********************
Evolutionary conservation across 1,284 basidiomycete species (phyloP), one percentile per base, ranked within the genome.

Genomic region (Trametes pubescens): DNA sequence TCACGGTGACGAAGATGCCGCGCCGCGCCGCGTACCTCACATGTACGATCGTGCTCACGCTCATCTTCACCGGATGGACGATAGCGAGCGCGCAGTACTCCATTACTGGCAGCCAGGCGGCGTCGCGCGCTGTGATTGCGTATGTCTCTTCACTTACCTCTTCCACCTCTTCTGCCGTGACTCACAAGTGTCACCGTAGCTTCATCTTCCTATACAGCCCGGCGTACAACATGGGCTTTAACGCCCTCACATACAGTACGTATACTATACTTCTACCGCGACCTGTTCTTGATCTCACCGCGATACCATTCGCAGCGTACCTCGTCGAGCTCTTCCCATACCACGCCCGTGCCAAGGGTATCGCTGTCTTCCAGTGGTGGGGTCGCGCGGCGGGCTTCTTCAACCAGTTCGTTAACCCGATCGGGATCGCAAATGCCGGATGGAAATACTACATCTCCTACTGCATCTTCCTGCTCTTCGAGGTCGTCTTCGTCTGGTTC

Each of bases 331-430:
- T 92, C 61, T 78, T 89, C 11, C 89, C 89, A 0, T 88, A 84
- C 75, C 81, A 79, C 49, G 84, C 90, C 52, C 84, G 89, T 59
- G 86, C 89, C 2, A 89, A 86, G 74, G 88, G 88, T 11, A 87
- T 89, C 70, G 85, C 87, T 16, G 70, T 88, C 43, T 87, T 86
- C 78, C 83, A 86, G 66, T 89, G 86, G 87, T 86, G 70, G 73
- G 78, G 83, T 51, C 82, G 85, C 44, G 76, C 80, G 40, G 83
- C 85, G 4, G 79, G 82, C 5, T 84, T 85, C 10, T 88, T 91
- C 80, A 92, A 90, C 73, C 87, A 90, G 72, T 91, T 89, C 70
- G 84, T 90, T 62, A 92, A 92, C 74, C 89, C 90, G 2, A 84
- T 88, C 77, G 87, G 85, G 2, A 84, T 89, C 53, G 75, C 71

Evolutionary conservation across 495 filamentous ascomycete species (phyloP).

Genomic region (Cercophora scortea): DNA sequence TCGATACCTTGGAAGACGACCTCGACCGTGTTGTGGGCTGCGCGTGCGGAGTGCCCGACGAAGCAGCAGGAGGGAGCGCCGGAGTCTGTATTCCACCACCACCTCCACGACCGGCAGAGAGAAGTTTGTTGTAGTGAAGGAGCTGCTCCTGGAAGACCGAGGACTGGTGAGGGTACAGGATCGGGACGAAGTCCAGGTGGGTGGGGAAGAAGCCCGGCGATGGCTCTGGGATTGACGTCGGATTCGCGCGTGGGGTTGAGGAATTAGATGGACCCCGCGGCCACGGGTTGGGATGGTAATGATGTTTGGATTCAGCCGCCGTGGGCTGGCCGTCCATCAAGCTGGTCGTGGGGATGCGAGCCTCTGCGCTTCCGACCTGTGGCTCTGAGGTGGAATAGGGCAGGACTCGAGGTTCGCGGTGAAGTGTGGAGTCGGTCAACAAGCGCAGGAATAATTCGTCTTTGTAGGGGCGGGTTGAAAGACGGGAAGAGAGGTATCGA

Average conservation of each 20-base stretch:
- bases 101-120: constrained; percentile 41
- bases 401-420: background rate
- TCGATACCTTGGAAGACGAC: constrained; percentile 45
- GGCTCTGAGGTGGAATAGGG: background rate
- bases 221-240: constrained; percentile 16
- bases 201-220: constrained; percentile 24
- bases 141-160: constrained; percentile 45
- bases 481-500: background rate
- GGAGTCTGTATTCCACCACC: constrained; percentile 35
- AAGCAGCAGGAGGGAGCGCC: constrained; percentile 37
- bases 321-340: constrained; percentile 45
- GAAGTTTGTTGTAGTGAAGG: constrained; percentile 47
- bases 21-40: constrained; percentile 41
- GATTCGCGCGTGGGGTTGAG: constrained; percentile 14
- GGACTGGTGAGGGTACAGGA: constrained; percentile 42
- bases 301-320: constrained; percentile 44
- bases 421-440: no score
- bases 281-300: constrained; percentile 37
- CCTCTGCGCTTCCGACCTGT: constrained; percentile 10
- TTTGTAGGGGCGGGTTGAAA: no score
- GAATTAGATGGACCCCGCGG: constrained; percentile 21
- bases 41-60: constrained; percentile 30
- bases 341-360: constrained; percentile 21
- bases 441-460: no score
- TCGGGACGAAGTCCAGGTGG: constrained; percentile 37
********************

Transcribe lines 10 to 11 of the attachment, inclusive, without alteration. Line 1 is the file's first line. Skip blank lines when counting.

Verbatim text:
- C 85, G 4, G 79, G 82, C 5, T 84, T 85, C 10, T 88, T 91
- C 80, A 92, A 90, C 73, C 87, A 90, G 72, T 91, T 89, C 70